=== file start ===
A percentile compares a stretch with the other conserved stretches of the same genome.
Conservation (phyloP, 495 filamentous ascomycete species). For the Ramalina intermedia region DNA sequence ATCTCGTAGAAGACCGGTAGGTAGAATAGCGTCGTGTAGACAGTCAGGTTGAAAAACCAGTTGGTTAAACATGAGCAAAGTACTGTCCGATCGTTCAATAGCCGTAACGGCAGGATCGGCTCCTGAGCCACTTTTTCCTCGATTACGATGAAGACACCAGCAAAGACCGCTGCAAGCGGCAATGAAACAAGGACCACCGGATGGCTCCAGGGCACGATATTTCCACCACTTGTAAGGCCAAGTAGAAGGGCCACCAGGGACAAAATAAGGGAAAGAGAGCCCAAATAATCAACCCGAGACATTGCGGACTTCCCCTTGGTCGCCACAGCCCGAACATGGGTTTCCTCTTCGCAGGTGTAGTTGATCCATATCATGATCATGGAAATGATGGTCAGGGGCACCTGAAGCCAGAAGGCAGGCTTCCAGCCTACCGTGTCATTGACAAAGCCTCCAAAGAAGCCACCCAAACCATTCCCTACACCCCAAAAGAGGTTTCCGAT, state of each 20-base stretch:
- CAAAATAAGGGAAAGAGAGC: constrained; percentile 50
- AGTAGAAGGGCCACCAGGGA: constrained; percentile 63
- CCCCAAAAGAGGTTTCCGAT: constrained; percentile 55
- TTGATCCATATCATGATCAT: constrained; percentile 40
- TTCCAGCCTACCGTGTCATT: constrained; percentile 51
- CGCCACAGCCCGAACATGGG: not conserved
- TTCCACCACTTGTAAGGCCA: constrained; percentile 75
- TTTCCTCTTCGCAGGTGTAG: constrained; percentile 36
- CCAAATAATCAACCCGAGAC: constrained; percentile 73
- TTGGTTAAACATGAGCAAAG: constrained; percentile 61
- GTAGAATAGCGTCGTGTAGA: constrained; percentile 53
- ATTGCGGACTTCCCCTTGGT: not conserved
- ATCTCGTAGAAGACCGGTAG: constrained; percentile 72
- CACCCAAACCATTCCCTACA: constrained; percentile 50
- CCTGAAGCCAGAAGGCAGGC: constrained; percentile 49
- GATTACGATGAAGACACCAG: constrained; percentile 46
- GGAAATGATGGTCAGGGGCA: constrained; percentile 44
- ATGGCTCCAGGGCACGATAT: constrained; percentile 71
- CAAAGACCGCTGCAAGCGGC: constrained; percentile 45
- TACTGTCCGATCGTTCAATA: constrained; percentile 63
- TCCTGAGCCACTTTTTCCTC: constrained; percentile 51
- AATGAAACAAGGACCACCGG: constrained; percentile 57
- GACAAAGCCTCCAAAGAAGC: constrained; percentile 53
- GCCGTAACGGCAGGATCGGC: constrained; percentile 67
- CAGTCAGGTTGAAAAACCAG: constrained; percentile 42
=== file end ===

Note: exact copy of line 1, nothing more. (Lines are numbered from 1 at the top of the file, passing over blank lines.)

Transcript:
A percentile compares a stretch with the other conserved stretches of the same genome.